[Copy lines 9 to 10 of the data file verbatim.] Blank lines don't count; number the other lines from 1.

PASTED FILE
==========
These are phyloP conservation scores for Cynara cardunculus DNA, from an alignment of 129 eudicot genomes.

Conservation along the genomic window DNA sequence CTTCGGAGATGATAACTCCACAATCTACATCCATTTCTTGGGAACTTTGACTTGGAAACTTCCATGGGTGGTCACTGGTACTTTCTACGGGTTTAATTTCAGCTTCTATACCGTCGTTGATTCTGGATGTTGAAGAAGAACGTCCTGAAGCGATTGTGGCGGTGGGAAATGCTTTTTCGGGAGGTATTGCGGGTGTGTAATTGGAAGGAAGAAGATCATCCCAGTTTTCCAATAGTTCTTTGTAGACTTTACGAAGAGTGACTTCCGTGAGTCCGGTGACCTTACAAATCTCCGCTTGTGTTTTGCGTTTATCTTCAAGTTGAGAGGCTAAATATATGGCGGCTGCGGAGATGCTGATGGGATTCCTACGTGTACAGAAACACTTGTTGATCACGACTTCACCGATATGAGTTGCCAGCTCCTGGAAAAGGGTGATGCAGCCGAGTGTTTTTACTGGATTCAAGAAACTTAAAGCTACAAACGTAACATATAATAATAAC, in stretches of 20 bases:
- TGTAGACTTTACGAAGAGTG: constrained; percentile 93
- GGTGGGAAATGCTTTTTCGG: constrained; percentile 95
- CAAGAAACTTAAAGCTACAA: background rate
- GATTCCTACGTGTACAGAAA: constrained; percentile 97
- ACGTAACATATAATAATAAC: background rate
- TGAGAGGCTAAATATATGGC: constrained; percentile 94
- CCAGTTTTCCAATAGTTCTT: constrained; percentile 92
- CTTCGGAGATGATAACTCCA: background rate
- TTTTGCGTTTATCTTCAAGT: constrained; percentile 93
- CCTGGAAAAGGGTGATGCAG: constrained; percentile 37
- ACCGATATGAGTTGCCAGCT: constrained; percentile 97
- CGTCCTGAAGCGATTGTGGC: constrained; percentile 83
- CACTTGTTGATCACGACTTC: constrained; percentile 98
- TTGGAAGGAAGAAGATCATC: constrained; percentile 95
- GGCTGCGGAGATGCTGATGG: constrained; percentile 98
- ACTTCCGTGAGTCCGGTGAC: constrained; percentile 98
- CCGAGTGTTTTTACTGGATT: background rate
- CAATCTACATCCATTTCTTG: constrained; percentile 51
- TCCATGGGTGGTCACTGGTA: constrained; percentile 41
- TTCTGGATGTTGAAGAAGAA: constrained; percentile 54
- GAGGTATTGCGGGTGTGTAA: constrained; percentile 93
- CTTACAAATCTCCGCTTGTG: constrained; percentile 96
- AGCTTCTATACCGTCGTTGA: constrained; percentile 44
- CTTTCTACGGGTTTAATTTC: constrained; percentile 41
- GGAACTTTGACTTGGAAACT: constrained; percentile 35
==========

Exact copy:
- CCAGTTTTCCAATAGTTCTT: constrained; percentile 92
- CTTCGGAGATGATAACTCCA: background rate